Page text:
The second part of the fundamental theorem of calculus is stated in wipedia (http://en.wikipedia.org/wiki/Fundamental_theorem_of_calculus#Second_part) as:
"Let $f$ and $F$ be real-valued functions defined on a closed interval $[a, b]$ such that the derivative of $F$ is $f$. That is, $f$ and $F$ are functions such that for all $x$ in $[a, b]$, $F'(x) = f(x).$ If f is Riemann integrable on $[a, b]$ then $\int_a^b f(x)\,dx = F(b) - F(a).$ The Second part is somewhat stronger than the Corollary because it does not assume that $f$ is continuous."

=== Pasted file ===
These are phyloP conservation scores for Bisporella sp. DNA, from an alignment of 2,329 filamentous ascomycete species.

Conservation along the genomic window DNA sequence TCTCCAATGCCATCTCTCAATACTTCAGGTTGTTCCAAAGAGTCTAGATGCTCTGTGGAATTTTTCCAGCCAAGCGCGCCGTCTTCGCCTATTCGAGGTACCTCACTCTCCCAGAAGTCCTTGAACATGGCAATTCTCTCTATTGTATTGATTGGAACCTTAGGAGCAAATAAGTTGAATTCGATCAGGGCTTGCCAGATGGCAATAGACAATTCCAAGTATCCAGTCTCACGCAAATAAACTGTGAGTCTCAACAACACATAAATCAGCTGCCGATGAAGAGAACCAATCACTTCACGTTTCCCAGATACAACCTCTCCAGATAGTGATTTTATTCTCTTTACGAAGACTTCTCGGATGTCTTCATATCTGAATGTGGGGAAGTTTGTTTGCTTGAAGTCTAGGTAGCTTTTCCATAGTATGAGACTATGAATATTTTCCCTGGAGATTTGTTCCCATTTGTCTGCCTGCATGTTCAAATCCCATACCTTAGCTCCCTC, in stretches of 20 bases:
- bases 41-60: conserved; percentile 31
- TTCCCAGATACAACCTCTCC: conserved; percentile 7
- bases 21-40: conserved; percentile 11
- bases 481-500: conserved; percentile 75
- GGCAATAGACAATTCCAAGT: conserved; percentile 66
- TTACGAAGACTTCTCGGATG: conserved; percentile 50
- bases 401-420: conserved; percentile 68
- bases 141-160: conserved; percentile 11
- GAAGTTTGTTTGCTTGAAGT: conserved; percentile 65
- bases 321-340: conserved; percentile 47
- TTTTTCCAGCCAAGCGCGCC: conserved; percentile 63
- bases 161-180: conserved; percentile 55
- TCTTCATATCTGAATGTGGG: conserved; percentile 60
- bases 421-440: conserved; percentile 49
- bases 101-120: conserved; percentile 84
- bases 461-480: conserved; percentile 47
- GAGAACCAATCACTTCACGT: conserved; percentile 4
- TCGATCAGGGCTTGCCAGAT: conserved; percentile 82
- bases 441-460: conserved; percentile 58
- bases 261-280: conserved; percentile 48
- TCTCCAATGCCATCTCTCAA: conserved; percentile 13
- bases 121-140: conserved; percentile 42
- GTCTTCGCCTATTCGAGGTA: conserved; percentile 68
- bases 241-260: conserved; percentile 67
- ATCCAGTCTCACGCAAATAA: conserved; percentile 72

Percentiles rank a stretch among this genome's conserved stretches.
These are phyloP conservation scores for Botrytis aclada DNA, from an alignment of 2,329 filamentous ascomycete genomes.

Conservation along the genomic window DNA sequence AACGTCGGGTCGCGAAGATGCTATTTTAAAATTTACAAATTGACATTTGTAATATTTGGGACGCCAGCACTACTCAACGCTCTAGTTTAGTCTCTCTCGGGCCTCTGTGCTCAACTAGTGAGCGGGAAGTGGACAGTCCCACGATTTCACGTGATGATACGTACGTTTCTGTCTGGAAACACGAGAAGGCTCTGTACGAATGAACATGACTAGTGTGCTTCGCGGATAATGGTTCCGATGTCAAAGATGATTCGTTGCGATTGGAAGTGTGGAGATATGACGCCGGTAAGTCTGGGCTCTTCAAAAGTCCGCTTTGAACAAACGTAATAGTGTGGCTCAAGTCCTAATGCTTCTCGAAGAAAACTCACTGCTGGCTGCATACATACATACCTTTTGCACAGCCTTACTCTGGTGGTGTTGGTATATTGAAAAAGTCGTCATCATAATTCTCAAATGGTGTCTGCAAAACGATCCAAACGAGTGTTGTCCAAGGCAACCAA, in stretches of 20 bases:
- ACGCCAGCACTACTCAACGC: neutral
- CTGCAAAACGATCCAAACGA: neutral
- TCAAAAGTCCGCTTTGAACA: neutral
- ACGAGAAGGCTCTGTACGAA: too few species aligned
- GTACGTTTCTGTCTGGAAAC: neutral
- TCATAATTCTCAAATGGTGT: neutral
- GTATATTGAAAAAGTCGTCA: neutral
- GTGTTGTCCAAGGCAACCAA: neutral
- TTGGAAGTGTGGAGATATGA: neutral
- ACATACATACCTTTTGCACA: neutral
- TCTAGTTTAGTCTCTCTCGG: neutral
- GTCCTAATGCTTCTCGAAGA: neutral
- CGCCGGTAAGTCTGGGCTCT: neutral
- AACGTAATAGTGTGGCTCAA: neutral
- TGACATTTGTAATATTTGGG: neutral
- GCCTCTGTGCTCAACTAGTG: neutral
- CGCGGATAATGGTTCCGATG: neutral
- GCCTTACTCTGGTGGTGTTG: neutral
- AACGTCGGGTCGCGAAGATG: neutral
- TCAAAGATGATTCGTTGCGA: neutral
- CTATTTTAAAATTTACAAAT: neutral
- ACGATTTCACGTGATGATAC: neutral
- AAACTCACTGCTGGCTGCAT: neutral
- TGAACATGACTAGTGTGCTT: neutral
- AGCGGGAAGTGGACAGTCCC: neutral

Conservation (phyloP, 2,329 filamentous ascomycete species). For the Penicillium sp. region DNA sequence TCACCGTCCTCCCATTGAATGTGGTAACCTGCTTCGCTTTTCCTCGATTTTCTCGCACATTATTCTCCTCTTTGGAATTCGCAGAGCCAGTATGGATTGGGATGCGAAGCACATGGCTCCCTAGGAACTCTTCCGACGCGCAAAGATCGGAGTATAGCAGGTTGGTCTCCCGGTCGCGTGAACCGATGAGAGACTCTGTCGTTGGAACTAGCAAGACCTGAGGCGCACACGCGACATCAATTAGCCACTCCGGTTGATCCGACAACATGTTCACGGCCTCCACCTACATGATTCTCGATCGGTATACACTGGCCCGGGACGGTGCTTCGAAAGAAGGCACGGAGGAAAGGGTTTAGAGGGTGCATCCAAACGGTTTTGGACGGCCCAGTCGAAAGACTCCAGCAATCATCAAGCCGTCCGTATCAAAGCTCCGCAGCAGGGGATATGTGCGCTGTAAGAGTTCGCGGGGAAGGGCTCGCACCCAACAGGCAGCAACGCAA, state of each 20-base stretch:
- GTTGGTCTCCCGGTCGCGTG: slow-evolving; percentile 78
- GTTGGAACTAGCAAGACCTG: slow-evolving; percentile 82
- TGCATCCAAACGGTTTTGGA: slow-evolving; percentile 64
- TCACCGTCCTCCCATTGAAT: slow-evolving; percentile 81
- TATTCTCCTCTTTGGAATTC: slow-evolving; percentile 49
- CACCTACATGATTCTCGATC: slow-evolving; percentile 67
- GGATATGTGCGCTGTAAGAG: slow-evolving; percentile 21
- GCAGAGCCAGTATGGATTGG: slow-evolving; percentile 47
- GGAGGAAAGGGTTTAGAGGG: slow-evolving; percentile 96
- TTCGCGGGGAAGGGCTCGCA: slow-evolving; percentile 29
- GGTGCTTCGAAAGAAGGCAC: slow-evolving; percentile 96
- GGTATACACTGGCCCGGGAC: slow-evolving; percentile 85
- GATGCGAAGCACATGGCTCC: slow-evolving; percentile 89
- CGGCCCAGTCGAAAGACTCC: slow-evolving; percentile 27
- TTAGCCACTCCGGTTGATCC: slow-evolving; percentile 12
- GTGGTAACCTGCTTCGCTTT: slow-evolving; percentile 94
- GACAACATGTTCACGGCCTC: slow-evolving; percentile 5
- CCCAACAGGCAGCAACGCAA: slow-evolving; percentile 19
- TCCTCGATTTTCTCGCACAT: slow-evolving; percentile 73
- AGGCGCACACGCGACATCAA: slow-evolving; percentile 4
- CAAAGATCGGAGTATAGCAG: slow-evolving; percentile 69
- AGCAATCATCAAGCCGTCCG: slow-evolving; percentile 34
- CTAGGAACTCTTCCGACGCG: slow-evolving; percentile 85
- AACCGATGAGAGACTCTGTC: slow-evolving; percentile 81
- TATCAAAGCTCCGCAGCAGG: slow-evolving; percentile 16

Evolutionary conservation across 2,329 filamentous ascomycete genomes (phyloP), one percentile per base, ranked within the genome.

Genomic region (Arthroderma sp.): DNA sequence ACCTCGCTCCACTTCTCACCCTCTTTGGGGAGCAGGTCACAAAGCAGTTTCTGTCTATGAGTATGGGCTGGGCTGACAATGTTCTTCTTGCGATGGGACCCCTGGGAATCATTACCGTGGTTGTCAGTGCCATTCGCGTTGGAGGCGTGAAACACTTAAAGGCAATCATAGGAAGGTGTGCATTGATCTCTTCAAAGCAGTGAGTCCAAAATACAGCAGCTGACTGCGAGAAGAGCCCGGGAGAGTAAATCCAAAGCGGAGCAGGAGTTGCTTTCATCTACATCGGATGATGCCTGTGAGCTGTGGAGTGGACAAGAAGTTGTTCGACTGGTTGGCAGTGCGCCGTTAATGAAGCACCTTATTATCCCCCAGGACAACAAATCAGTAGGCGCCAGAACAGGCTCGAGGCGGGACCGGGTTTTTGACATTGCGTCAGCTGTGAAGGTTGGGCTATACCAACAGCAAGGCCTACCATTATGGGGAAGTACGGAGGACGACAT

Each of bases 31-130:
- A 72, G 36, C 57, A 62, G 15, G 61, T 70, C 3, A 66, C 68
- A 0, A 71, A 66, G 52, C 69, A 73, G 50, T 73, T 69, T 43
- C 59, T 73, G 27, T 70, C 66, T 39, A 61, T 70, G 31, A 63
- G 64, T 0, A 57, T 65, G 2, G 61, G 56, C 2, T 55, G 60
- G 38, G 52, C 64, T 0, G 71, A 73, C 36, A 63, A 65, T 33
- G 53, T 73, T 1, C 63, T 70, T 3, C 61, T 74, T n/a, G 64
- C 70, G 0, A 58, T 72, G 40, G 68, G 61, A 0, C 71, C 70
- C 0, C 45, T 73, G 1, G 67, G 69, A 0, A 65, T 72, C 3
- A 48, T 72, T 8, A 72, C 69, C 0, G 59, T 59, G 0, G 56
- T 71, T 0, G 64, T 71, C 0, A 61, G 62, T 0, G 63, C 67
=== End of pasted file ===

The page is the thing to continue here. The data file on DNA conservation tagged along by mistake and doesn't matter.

Can anyone give an example where the second part can be applied, but not the first? ($f$ not continuous). My intuition says that when $F$ is differentiable everywhere on $[a, b]$, its derivative is continuous so such an example cannot exist.